Blue and Gold Illustrated

Oct. 3, 2016

Blue & Gold Illustrated: America's Foremost Authority on Notre Dame Football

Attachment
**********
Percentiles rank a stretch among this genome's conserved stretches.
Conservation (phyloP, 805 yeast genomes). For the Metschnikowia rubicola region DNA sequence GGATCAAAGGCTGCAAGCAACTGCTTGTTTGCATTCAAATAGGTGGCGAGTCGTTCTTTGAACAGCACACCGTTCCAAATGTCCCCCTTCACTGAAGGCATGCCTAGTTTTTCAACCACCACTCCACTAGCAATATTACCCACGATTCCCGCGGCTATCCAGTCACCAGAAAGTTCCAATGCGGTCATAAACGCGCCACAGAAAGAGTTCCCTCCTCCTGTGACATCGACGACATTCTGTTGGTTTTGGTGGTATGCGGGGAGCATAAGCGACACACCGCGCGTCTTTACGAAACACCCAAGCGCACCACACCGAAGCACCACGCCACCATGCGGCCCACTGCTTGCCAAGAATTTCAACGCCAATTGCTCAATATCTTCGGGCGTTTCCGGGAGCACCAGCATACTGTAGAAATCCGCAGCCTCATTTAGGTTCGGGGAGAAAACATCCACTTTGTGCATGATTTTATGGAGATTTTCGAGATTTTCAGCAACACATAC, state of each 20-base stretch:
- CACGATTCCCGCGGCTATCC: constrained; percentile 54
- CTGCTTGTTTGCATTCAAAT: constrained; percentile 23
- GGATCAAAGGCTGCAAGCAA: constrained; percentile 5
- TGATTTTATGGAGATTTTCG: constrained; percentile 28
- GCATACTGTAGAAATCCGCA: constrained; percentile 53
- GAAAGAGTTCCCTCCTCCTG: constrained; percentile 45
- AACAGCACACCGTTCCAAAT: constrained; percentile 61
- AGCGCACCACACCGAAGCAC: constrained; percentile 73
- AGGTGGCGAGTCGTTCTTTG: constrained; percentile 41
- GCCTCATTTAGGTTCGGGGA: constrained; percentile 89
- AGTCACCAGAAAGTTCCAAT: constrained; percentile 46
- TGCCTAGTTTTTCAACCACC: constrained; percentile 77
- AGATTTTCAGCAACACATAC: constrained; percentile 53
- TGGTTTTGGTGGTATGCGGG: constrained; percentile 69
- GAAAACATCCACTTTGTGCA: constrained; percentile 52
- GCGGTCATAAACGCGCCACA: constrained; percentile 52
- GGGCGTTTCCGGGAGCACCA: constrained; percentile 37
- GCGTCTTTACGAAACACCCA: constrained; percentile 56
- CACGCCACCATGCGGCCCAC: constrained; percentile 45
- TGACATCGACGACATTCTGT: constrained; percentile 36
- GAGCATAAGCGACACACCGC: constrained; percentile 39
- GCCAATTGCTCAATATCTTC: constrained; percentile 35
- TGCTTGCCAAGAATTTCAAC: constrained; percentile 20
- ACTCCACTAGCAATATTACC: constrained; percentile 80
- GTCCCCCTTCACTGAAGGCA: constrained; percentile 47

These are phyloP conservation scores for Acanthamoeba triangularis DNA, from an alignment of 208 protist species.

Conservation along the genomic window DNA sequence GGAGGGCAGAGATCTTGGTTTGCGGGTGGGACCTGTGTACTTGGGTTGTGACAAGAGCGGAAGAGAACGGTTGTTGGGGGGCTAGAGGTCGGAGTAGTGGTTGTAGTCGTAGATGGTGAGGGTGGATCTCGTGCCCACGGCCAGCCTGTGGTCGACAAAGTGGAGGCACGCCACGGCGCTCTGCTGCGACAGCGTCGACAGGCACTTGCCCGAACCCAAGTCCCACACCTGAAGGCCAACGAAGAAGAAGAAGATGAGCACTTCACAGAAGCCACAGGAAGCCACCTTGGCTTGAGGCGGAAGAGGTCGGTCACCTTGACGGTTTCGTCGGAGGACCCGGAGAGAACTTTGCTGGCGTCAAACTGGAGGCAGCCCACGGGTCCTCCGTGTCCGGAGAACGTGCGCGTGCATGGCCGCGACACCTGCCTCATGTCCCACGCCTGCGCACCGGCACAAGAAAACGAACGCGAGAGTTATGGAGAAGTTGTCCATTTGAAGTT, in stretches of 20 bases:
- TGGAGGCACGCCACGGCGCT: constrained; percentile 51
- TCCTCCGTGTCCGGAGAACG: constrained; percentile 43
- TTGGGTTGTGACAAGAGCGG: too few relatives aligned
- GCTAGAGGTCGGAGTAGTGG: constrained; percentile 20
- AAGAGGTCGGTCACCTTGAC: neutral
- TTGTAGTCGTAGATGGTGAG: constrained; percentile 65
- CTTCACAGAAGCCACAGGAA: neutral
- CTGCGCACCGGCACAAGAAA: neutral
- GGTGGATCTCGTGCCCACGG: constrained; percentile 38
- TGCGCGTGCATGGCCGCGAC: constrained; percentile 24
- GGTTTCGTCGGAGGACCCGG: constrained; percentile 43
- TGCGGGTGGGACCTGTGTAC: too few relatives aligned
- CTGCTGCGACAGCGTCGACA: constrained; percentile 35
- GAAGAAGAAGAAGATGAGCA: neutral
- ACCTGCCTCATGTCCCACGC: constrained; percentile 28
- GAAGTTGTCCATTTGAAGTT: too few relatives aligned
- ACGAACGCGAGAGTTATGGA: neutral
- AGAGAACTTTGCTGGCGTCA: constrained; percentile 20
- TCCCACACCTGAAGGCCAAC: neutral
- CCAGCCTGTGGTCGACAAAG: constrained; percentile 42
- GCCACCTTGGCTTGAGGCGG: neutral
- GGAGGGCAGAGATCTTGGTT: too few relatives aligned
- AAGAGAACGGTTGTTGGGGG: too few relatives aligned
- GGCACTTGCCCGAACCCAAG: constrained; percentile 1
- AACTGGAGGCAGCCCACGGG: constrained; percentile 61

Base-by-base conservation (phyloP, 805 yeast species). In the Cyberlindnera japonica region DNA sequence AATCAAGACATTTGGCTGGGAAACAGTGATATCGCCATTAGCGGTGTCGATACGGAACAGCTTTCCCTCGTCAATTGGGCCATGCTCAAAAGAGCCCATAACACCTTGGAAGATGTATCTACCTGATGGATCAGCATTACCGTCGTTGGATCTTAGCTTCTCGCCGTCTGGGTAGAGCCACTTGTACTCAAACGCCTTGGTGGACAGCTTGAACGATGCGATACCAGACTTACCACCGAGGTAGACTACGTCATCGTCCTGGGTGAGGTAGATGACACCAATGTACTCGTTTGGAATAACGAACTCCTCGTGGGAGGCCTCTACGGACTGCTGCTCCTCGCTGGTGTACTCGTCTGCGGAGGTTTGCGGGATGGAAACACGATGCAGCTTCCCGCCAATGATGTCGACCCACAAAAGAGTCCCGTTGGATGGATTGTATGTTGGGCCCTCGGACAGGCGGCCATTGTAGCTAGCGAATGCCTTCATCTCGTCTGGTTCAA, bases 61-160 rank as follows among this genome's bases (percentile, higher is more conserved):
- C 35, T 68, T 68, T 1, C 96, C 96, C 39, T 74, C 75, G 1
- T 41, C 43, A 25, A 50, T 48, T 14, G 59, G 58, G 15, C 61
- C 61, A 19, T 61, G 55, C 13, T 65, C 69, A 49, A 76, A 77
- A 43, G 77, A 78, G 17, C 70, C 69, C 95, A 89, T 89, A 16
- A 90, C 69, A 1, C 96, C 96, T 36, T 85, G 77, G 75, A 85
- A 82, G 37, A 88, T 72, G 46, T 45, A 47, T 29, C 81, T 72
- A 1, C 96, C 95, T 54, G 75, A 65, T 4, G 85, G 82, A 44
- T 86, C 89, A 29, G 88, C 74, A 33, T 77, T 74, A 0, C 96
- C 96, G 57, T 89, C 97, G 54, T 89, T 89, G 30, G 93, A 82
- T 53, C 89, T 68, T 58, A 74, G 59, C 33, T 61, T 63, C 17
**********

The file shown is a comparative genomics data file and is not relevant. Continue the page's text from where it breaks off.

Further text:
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28 OCT. 3, 2016 BLUE & GOLD ILLUSTRATED DEFENSIVE WOES CONTINUE In what has become a recurring theme over the last three seasons, the Notre Dame defense once again failed to slow down an opponent. This time it was the struggling Duke offense that torched the Irish. Duke racked up 498 yards of of- fense and averaged 6.7 yards per play. The Blue Devils rushed for 208 yards (5.0 per carry), and redshirt freshman quarterback Daniel Jones completed 75.0 percent of his passes while throwing for 290 yards and three touchdowns. Duke averaged 9.1 yards per pass attempt, its highest mark since going for 9.2 yards per attempt in a 41-21 win over Wake Forest on Nov. 11, 2014. In its previous two games against Power Five opponents — a pair of losses to Wake Forest and North- western — Duke rushed for just 154 combined yards and averaged 4.8 yards per play, numbers it surpassed with ease against Notre Dame. A pair of seniors — running back Jela Duncan (121 rushing yards) and wide receiver Anthony Nash (123 receiving yards) — set career highs against Notre Dame. When the Irish defense floundered in the previous week's loss to Michi- gan State, head coach Brian Kelly put much of the blame squarely on the shoulders of the coaching staff. In the loss to Duke, Kelly changed his tune on the performance of defensive coordinator Brian VanGorder, despite no discernable differences in the de- fensive game plan. "Actually, that's probably the one area that I feel better about today," Kelly said of the leadership of the de- fensive staff. "We did what I wanted today in terms of coaching, and coaching had nothing to do with the outcome today. I was pleased from that perspective." Kelly felt that despite giving up 31 points to a Duke offense that scored a combined 27 points in its previous two games, the defense did its job. "We put our defense in a bad situa- tion today, and they gave our offense a chance to win," Kelly said follow- ing the game. Despite his praise for the defensive staff, Kelly did mention that there is still plenty of work to do on that side of the ball. "There are things that I want to get better at defensively, there's no ques- tion," he noted. "That's the least of my concerns after today." One bright spot for Notre Dame was the performance of freshman cornerback Donte Vaughn. After giv- ing up a completion on his first se- ries, Vaughn settled down and han- dled himself quite well. With the game tied 28-28 in the third quarter, Vaughn ended a Duke drive in the end zone, out-playing wide receiver T.J. Rahming for an interception. SELF-INFLICTED WOUNDS Duke certainly deserves a lot of credit for how it competed, but a big part of the outcome was Notre Dame's tendency to hurt itself with mistakes. A number of unforced errors proved too much for it to overcome. Notre Dame's offense, defense and special teams units all had their struggles against Duke. "There's not a lot of things to re- ally point out, other than obviously, three turnovers," head coach Brian DUKE GAME NOTES BY BRYAN DRISKELL Duke senior wideout Anthony Nash torched the Irish for a career-high 123 receiving yards, and hauled in 32- and 64-yard touchdown catches. PHOTO BY BILL PANZICA MISCELLANEOUS NOTES • Notre Dame now holds a 3-2 all-time record against Duke. • The loss to Duke puts Notre Dame at 7-4 against the Atlantic Coast Conference since agreeing to play at least four conference opponents each season. • Wide receivers Equanimeous St. Brown (116 yards), Torii Hunter Jr. (75), Kevin Stepherson (72) and C.J. Sanders (61) all tallied at least 60 receiving yards. It was the first time four Notre Dame players reached that mark in the same game since Sept. 18, 2010, a 34-31 overtime loss to Michigan State. • Junior quarterback DeShone Kizer surpassed the 300-yard passing mark for the fourth time in his 15 career starts. Notre Dame is 1-3 in those contests. • Kizer has thrown a touchdown pass in 14 of his 15 starts, and rushed for a touchdown in 12 of those games. • Senior quarterback Malik Zaire technically was credited with a start at wide receiver, taking a hand- off on the first play of the game. • Notre Dame dropped back-to-back home games for the first time since Nov. 15 and 22, 2014, when it lost to Northwestern and Louisville in consecutive weeks.

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